Fete celebrated independent music

The second edition of ‘Fakiri - folk festival’ was hosted over the last weekend by Phoenix MarketCity. The three-day festival was graced by renowned artistes of various genres like Mame Khan, Harshdeep Kaur, Chandana Bala Kalyan and Indian band ‘Kabir Cafe’.

The festival served as a platform for Indian folk and fusion music. Metrolife finds out more in a conversation with the artistes.

“I think it is an incredible initiative since Bollywood has taken over most of the venues. Musicians and artistes who are into parallel genres are not getting the right platform to exhibit their work. I am happy that this festival welcomes an audience to listen to our music as well,” says Chandana Bala Kalyan, a carnatic vocalist.

The artiste is currently working on ‘Marma’ (a confluence of bhakti poetry) where she blends poetry from all over the country with her musical compositions.

When asked about the current music scene, she says, “Because of initiatives like ‘Fakiri’, I think it is going to get better for artistes like us. What we don’t realise is that the audience also listens to different kinds of music; they want to listen to songs that are not Bollywood. Unfortunately, it is difficult to convince the organisers because they are scared of the returns and sponsorships.”

Rajasthani folk singer Mame Khan calls the festival unique and feels that it had a really good line-up of artistes who have made a mark in their respective fields.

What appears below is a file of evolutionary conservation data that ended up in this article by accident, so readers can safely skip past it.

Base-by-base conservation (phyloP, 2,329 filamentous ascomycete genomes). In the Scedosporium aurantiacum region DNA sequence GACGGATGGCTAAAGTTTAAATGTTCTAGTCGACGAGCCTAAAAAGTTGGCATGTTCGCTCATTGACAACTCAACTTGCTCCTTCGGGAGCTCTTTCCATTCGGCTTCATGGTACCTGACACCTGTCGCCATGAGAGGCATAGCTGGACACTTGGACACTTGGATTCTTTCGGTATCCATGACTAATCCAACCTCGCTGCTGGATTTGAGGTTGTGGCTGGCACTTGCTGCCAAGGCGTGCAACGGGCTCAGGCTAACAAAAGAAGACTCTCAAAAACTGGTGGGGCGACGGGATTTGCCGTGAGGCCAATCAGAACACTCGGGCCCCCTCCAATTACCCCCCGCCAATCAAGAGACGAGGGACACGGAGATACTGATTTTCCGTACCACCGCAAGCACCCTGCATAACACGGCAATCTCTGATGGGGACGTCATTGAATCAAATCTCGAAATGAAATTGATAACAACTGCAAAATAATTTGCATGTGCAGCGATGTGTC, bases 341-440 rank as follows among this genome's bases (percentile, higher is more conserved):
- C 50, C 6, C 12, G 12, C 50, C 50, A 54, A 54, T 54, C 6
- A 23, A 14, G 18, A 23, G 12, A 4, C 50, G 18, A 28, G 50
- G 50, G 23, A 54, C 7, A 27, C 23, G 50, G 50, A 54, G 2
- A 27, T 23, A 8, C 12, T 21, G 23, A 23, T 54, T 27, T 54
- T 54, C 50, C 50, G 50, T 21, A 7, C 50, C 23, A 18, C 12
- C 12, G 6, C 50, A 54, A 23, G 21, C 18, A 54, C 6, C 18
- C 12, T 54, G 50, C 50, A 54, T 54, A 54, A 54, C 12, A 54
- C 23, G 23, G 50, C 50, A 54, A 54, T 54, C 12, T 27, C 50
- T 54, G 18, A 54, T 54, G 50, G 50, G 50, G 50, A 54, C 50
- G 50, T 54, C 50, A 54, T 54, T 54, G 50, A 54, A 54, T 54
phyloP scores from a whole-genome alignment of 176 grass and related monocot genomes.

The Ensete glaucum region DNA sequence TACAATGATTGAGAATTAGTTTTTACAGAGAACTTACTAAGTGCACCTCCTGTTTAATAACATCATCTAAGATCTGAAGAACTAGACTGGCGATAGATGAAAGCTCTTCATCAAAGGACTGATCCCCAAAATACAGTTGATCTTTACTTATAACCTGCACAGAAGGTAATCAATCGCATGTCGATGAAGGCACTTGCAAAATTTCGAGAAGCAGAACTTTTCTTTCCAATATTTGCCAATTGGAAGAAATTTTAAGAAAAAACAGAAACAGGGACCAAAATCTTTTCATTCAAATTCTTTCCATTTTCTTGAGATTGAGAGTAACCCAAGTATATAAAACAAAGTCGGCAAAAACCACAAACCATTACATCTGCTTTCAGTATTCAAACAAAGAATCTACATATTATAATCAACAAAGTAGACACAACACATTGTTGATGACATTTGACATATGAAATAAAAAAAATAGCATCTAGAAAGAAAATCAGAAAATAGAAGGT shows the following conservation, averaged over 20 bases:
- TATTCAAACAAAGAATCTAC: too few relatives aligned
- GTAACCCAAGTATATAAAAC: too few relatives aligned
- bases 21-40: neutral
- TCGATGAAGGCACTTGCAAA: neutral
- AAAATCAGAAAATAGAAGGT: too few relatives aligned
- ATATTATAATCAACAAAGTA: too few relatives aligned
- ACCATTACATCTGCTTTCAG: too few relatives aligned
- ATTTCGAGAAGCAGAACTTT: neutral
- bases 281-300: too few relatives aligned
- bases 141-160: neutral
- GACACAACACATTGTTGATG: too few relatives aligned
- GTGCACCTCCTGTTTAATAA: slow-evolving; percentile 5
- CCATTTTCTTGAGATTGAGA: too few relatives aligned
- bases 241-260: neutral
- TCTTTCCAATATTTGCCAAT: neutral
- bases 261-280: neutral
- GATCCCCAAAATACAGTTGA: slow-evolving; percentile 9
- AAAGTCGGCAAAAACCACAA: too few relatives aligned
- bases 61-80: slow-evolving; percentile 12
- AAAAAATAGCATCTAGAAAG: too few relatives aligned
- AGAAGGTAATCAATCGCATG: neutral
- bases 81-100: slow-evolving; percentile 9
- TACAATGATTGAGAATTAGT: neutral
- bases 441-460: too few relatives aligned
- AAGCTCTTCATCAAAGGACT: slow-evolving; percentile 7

“Earlier, people used to listen to Hindustani music, and a lot of changes happened in between. Now it is 90 per cent Bollywood and 10 per cent independent music covering all genres. But I am happy that my music is well received; people sing along with me during my performances. So I would say that one has to work hard to reach that spot,” he says, sharing his view on the Indian music industry.

With good reception of his music online, Mame feels that social media helps independent musicians in their fete.

The singer is well-known for his collaboration with Amit Trivedi for
‘Chaudhary’ on MTV Coke Studio. He has sung only a few songs in films.

“Bollywood’s formula and genre are different from mine; it has a lot of commercial element,” he notes the reason.

“I have been singing since I was a kid, music is my life. My work is done out of passion and not for fame. I will sing for movies if get good projects,” he further adds.

He is currently working on a new project and also has sung for a few films now.

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Fete celebrated independent music


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